Flat jobs numbers, and more euro woes

By Gareth Watson | April 1, 2013 | Last updated on April 1, 2013
2 min read
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North American economic data will take center stage this week as March employment numbers will be announced on both sides of the border. Analysts are calling for 190,000 new jobs in the U.S. with the unemployment rate remaining unchanged at 7.7%.

In Canada, only 6,500 jobs are forecast for the March report, but this follows a very strong February where over 50,000 jobs were created. Our unemployment rate is also expected to remain unchanged at 7.0%.

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Thursday is “Super Thursday” among central bankers, as the Bank of Japan, the Bank of England and the European Central Bank will all hold their monetary policy meetings and make interest rate announcements.

These meetings will certainly have the attention of currency traders as great expectations are hanging over the Bank of Japan for further easing and comments from European Central head Bank Mario Draghi will definitely be interesting considering the recent Cyprus turmoil.

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We could see continued strength for the U.S. dollar, which may keep gains on commodity prices limited, especially if the U.S. employment report is better than expected. We don’t expect the Canadian dollar to make material gains on its U.S. counterpart.


Considering where equity markets are currently trading, is it safe to say concerns about Cyprus were overblown?

The simple answer is no. There was certainly a great deal of risk surrounding the bailout of Cyprus and that risk still exists. However, markets did not sell off dramatically, as some expected, because the exposure of European financial institutions to Cyprus was not as high as with Greece or Portugal. Therefore, hits to capital levels have thus far been limited, sovereign financing is still available and liquidity within the European financial system has not dried up.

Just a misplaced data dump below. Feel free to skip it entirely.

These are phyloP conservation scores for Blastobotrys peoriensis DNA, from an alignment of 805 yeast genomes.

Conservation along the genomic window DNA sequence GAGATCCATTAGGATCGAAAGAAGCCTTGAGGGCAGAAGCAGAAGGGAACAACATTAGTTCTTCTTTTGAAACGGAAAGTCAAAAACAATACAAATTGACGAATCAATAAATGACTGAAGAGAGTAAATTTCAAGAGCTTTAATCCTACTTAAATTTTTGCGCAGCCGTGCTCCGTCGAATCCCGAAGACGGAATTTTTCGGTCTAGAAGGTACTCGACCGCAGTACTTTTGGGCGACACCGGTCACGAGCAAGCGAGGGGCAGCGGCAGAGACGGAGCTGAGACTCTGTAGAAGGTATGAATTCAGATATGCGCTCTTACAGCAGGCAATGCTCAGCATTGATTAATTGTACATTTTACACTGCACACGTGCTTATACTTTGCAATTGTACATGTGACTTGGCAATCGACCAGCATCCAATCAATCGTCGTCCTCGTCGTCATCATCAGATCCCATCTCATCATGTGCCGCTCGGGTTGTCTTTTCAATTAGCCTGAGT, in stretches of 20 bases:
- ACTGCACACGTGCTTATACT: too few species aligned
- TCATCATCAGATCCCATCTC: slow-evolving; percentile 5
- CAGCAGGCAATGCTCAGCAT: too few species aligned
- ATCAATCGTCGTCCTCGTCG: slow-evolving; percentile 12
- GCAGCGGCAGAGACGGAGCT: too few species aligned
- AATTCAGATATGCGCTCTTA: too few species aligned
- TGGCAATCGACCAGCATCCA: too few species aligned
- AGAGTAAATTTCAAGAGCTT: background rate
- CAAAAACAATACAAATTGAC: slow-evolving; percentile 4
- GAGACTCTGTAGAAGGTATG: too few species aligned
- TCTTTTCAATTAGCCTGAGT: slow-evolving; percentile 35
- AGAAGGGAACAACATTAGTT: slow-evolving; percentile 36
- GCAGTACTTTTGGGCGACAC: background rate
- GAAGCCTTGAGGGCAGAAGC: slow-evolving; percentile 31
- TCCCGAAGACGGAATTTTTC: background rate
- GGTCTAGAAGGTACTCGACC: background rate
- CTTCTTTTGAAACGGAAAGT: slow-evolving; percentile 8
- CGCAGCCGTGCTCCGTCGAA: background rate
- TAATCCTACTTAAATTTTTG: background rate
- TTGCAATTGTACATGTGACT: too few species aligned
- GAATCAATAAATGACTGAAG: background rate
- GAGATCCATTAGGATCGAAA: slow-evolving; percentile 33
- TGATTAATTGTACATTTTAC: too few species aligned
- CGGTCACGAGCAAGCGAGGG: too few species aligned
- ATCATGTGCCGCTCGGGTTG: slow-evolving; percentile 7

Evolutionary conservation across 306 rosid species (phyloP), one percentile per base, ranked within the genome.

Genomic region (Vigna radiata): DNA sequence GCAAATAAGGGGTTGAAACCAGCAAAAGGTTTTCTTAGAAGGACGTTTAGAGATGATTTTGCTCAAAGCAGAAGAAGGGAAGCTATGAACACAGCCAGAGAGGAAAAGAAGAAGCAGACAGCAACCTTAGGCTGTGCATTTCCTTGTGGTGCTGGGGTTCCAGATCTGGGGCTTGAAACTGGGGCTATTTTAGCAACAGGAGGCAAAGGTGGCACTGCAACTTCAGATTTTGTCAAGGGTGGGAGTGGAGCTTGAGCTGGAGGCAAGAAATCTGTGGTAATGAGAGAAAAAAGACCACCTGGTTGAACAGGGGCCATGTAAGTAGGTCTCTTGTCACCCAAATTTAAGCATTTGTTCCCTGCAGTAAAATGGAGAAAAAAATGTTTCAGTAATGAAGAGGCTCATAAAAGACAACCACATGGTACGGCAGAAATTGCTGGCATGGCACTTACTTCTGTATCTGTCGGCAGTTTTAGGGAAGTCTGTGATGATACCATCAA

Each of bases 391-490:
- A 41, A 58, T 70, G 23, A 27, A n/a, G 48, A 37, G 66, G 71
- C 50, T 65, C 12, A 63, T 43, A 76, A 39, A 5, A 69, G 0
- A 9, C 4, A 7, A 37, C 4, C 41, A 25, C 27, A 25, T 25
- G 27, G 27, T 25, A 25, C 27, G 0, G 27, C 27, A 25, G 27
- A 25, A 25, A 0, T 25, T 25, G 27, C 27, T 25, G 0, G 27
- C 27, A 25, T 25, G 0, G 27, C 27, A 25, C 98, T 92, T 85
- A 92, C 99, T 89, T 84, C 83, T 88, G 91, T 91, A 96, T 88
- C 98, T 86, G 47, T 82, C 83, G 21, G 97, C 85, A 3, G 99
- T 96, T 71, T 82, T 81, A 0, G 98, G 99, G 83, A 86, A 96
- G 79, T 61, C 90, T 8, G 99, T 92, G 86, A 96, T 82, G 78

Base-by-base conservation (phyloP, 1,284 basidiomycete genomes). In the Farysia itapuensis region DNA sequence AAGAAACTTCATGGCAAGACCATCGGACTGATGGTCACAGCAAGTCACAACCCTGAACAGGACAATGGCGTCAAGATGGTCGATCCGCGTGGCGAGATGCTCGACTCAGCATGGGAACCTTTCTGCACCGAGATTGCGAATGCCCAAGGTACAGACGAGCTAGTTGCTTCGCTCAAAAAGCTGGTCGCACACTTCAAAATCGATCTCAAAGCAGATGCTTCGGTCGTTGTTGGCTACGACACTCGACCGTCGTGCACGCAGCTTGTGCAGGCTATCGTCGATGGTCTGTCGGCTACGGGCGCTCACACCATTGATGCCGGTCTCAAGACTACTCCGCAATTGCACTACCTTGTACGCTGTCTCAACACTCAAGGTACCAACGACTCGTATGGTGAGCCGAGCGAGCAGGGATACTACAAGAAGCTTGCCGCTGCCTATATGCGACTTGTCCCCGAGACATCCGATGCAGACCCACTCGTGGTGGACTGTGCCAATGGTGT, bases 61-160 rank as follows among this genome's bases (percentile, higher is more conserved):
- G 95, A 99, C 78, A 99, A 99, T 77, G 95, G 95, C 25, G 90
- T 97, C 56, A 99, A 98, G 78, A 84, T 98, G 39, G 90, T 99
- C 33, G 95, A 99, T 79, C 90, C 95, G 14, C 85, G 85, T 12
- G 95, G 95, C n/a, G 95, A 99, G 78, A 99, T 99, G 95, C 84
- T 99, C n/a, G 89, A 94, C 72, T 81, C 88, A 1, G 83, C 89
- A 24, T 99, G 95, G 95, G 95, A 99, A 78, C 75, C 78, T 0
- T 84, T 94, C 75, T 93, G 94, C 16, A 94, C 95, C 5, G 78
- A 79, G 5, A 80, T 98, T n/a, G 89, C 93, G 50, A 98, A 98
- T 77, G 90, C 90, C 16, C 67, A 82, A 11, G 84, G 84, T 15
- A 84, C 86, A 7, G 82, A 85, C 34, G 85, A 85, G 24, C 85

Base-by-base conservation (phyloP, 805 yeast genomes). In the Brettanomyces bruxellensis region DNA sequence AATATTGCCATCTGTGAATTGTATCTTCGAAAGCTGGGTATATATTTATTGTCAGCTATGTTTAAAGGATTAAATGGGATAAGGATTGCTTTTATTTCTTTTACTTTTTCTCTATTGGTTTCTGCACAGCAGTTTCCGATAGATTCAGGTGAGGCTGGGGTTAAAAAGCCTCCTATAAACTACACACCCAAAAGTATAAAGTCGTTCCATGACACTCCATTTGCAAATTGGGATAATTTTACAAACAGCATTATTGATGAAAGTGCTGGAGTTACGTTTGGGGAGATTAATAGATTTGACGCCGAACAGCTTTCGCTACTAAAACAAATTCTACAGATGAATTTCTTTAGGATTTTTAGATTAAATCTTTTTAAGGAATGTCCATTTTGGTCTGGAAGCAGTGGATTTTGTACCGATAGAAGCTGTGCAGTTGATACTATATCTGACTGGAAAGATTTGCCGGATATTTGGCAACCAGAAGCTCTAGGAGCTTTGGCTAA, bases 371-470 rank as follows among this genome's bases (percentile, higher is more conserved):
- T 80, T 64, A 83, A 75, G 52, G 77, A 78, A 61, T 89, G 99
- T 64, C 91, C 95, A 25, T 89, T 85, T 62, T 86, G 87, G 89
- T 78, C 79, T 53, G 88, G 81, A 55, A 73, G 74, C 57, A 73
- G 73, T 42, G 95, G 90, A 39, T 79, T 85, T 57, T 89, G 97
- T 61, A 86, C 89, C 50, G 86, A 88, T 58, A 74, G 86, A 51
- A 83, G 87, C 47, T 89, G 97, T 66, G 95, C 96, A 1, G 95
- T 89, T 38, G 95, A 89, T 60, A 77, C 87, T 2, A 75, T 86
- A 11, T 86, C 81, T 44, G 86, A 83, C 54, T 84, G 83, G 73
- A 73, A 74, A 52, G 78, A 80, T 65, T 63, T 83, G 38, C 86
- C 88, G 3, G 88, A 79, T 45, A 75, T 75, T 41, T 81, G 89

Read: Cyprus not a full Eurozone member: Analyst

The real damage hasn’t been done to liquidity, but to confidence in the European banking system and the expected safety of what are believed to be insured deposits.

We shouldn’t expect the approach to Cyprus to be applied to Greece, Ireland, Portugal and Spain, as they are already well into their bailout processes. But rumours are swirling about worries in countries like Slovenia and Malta, where going after depositors could be an option if either runs into trouble.

If the Eurozone is trying to create the image of a strong banking system, you wouldn’t know it from the way they handled the Cyprus bailout. The debacle has done nothing but create mistrust of European officials and of the banking system in general.

Gareth Watson is the Vice President, Investment Management & Research at Richardson GMP in Toronto. This team of research experts is responsible for monitoring and interpreting economic, geo-political situations, current market environments and trends. @Gareth_RGMP

Gareth Watson